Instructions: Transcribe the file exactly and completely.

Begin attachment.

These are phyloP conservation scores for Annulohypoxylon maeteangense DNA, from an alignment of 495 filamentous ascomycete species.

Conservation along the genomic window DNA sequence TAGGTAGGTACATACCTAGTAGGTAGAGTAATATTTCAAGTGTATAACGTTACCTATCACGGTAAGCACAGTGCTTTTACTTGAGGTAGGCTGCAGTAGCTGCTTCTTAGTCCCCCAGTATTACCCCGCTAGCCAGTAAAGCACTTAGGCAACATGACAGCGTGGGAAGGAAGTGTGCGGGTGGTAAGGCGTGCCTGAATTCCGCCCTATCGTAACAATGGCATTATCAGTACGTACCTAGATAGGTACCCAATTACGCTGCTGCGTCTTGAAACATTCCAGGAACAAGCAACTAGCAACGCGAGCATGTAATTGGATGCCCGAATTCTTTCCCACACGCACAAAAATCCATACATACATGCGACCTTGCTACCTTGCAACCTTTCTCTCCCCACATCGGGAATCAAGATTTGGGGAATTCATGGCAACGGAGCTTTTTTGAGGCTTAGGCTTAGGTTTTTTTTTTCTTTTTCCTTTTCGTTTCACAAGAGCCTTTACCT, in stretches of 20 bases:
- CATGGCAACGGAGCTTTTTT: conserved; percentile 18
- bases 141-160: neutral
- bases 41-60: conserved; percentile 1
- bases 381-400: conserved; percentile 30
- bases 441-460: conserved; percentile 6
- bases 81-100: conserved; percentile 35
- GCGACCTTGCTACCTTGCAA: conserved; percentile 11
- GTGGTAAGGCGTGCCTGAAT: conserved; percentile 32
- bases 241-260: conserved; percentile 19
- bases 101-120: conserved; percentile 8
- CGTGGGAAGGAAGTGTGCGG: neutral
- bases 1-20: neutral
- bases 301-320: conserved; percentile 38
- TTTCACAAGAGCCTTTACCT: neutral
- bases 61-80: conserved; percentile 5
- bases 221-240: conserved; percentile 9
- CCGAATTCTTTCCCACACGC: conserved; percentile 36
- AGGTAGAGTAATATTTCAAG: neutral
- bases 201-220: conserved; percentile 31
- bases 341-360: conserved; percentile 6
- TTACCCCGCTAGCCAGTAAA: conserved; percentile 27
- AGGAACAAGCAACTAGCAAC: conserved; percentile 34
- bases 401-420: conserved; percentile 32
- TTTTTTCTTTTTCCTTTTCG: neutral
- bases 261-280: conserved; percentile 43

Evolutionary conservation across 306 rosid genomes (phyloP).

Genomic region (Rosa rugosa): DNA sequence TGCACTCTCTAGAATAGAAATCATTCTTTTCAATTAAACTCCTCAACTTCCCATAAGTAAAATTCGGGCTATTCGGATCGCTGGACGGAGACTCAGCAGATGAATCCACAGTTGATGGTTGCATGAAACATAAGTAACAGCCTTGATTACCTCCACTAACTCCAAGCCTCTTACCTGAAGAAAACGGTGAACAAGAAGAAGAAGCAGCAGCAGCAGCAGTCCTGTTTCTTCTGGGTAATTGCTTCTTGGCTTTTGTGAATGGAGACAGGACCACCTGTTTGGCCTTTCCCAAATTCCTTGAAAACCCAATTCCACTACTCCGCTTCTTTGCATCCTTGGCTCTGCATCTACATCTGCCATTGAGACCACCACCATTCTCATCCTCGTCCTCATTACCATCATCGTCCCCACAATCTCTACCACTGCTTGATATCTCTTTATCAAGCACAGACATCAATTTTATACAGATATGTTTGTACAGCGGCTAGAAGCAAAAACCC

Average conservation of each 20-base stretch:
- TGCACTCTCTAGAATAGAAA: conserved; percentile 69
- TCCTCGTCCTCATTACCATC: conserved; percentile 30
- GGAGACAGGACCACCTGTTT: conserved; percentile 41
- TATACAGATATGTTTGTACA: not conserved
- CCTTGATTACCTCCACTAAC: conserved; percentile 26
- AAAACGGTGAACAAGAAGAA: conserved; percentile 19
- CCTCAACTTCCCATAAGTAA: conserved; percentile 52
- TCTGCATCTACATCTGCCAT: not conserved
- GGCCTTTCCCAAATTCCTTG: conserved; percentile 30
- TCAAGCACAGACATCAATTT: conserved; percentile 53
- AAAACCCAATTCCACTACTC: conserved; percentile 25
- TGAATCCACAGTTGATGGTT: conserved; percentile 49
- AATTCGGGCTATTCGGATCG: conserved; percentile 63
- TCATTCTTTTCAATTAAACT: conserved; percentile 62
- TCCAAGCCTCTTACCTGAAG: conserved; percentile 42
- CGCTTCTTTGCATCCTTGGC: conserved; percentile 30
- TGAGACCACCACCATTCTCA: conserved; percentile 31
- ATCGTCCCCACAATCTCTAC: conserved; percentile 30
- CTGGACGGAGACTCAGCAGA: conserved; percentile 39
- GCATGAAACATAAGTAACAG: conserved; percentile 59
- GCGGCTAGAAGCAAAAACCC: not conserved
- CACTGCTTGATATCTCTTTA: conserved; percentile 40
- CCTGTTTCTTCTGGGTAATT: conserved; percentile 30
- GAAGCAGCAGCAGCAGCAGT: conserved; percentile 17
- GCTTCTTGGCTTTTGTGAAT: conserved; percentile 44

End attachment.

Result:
These are phyloP conservation scores for Annulohypoxylon maeteangense DNA, from an alignment of 495 filamentous ascomycete species.

Conservation along the genomic window DNA sequence TAGGTAGGTACATACCTAGTAGGTAGAGTAATATTTCAAGTGTATAACGTTACCTATCACGGTAAGCACAGTGCTTTTACTTGAGGTAGGCTGCAGTAGCTGCTTCTTAGTCCCCCAGTATTACCCCGCTAGCCAGTAAAGCACTTAGGCAACATGACAGCGTGGGAAGGAAGTGTGCGGGTGGTAAGGCGTGCCTGAATTCCGCCCTATCGTAACAATGGCATTATCAGTACGTACCTAGATAGGTACCCAATTACGCTGCTGCGTCTTGAAACATTCCAGGAACAAGCAACTAGCAACGCGAGCATGTAATTGGATGCCCGAATTCTTTCCCACACGCACAAAAATCCATACATACATGCGACCTTGCTACCTTGCAACCTTTCTCTCCCCACATCGGGAATCAAGATTTGGGGAATTCATGGCAACGGAGCTTTTTTGAGGCTTAGGCTTAGGTTTTTTTTTTCTTTTTCCTTTTCGTTTCACAAGAGCCTTTACCT, in stretches of 20 bases:
- CATGGCAACGGAGCTTTTTT: conserved; percentile 18
- bases 141-160: neutral
- bases 41-60: conserved; percentile 1
- bases 381-400: conserved; percentile 30
- bases 441-460: conserved; percentile 6
- bases 81-100: conserved; percentile 35
- GCGACCTTGCTACCTTGCAA: conserved; percentile 11
- GTGGTAAGGCGTGCCTGAAT: conserved; percentile 32
- bases 241-260: conserved; percentile 19
- bases 101-120: conserved; percentile 8
- CGTGGGAAGGAAGTGTGCGG: neutral
- bases 1-20: neutral
- bases 301-320: conserved; percentile 38
- TTTCACAAGAGCCTTTACCT: neutral
- bases 61-80: conserved; percentile 5
- bases 221-240: conserved; percentile 9
- CCGAATTCTTTCCCACACGC: conserved; percentile 36
- AGGTAGAGTAATATTTCAAG: neutral
- bases 201-220: conserved; percentile 31
- bases 341-360: conserved; percentile 6
- TTACCCCGCTAGCCAGTAAA: conserved; percentile 27
- AGGAACAAGCAACTAGCAAC: conserved; percentile 34
- bases 401-420: conserved; percentile 32
- TTTTTTCTTTTTCCTTTTCG: neutral
- bases 261-280: conserved; percentile 43

Evolutionary conservation across 306 rosid genomes (phyloP).

Genomic region (Rosa rugosa): DNA sequence TGCACTCTCTAGAATAGAAATCATTCTTTTCAATTAAACTCCTCAACTTCCCATAAGTAAAATTCGGGCTATTCGGATCGCTGGACGGAGACTCAGCAGATGAATCCACAGTTGATGGTTGCATGAAACATAAGTAACAGCCTTGATTACCTCCACTAACTCCAAGCCTCTTACCTGAAGAAAACGGTGAACAAGAAGAAGAAGCAGCAGCAGCAGCAGTCCTGTTTCTTCTGGGTAATTGCTTCTTGGCTTTTGTGAATGGAGACAGGACCACCTGTTTGGCCTTTCCCAAATTCCTTGAAAACCCAATTCCACTACTCCGCTTCTTTGCATCCTTGGCTCTGCATCTACATCTGCCATTGAGACCACCACCATTCTCATCCTCGTCCTCATTACCATCATCGTCCCCACAATCTCTACCACTGCTTGATATCTCTTTATCAAGCACAGACATCAATTTTATACAGATATGTTTGTACAGCGGCTAGAAGCAAAAACCC

Average conservation of each 20-base stretch:
- TGCACTCTCTAGAATAGAAA: conserved; percentile 69
- TCCTCGTCCTCATTACCATC: conserved; percentile 30
- GGAGACAGGACCACCTGTTT: conserved; percentile 41
- TATACAGATATGTTTGTACA: not conserved
- CCTTGATTACCTCCACTAAC: conserved; percentile 26
- AAAACGGTGAACAAGAAGAA: conserved; percentile 19
- CCTCAACTTCCCATAAGTAA: conserved; percentile 52
- TCTGCATCTACATCTGCCAT: not conserved
- GGCCTTTCCCAAATTCCTTG: conserved; percentile 30
- TCAAGCACAGACATCAATTT: conserved; percentile 53
- AAAACCCAATTCCACTACTC: conserved; percentile 25
- TGAATCCACAGTTGATGGTT: conserved; percentile 49
- AATTCGGGCTATTCGGATCG: conserved; percentile 63
- TCATTCTTTTCAATTAAACT: conserved; percentile 62
- TCCAAGCCTCTTACCTGAAG: conserved; percentile 42
- CGCTTCTTTGCATCCTTGGC: conserved; percentile 30
- TGAGACCACCACCATTCTCA: conserved; percentile 31
- ATCGTCCCCACAATCTCTAC: conserved; percentile 30
- CTGGACGGAGACTCAGCAGA: conserved; percentile 39
- GCATGAAACATAAGTAACAG: conserved; percentile 59
- GCGGCTAGAAGCAAAAACCC: not conserved
- CACTGCTTGATATCTCTTTA: conserved; percentile 40
- CCTGTTTCTTCTGGGTAATT: conserved; percentile 30
- GAAGCAGCAGCAGCAGCAGT: conserved; percentile 17
- GCTTCTTGGCTTTTGTGAAT: conserved; percentile 44